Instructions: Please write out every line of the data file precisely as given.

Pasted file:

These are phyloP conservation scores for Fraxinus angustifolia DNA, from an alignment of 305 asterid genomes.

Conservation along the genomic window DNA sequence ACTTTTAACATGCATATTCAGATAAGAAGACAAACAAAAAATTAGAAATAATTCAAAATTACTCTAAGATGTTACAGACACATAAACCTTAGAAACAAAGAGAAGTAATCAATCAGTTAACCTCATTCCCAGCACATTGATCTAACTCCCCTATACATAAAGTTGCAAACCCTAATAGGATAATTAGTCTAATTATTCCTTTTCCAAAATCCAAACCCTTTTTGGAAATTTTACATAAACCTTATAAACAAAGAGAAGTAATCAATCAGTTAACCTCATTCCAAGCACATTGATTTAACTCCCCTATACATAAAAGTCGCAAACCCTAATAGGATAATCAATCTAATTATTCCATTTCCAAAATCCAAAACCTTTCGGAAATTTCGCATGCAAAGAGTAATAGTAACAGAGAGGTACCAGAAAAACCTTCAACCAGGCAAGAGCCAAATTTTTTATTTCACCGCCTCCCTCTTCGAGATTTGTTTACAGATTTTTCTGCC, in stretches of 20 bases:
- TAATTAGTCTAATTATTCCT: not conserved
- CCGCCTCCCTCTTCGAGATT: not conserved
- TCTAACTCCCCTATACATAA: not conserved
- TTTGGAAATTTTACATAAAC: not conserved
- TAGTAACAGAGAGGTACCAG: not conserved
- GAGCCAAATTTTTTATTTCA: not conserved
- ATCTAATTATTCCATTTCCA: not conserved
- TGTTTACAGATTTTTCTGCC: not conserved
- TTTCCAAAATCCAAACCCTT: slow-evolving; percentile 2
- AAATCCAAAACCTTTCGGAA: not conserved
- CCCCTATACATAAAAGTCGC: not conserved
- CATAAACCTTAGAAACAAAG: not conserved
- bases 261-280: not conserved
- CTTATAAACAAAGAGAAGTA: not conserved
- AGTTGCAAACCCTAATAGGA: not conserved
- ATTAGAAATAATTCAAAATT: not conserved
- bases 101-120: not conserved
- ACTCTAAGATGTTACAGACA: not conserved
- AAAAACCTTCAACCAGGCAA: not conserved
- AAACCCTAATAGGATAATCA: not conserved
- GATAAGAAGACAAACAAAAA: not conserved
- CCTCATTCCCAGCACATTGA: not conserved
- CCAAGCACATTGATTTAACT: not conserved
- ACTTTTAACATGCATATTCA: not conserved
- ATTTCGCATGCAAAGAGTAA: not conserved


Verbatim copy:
These are phyloP conservation scores for Fraxinus angustifolia DNA, from an alignment of 305 asterid genomes.

Conservation along the genomic window DNA sequence ACTTTTAACATGCATATTCAGATAAGAAGACAAACAAAAAATTAGAAATAATTCAAAATTACTCTAAGATGTTACAGACACATAAACCTTAGAAACAAAGAGAAGTAATCAATCAGTTAACCTCATTCCCAGCACATTGATCTAACTCCCCTATACATAAAGTTGCAAACCCTAATAGGATAATTAGTCTAATTATTCCTTTTCCAAAATCCAAACCCTTTTTGGAAATTTTACATAAACCTTATAAACAAAGAGAAGTAATCAATCAGTTAACCTCATTCCAAGCACATTGATTTAACTCCCCTATACATAAAAGTCGCAAACCCTAATAGGATAATCAATCTAATTATTCCATTTCCAAAATCCAAAACCTTTCGGAAATTTCGCATGCAAAGAGTAATAGTAACAGAGAGGTACCAGAAAAACCTTCAACCAGGCAAGAGCCAAATTTTTTATTTCACCGCCTCCCTCTTCGAGATTTGTTTACAGATTTTTCTGCC, in stretches of 20 bases:
- TAATTAGTCTAATTATTCCT: not conserved
- CCGCCTCCCTCTTCGAGATT: not conserved
- TCTAACTCCCCTATACATAA: not conserved
- TTTGGAAATTTTACATAAAC: not conserved
- TAGTAACAGAGAGGTACCAG: not conserved
- GAGCCAAATTTTTTATTTCA: not conserved
- ATCTAATTATTCCATTTCCA: not conserved
- TGTTTACAGATTTTTCTGCC: not conserved
- TTTCCAAAATCCAAACCCTT: slow-evolving; percentile 2
- AAATCCAAAACCTTTCGGAA: not conserved
- CCCCTATACATAAAAGTCGC: not conserved
- CATAAACCTTAGAAACAAAG: not conserved
- bases 261-280: not conserved
- CTTATAAACAAAGAGAAGTA: not conserved
- AGTTGCAAACCCTAATAGGA: not conserved
- ATTAGAAATAATTCAAAATT: not conserved
- bases 101-120: not conserved
- ACTCTAAGATGTTACAGACA: not conserved
- AAAAACCTTCAACCAGGCAA: not conserved
- AAACCCTAATAGGATAATCA: not conserved
- GATAAGAAGACAAACAAAAA: not conserved
- CCTCATTCCCAGCACATTGA: not conserved
- CCAAGCACATTGATTTAACT: not conserved
- ACTTTTAACATGCATATTCA: not conserved
- ATTTCGCATGCAAAGAGTAA: not conserved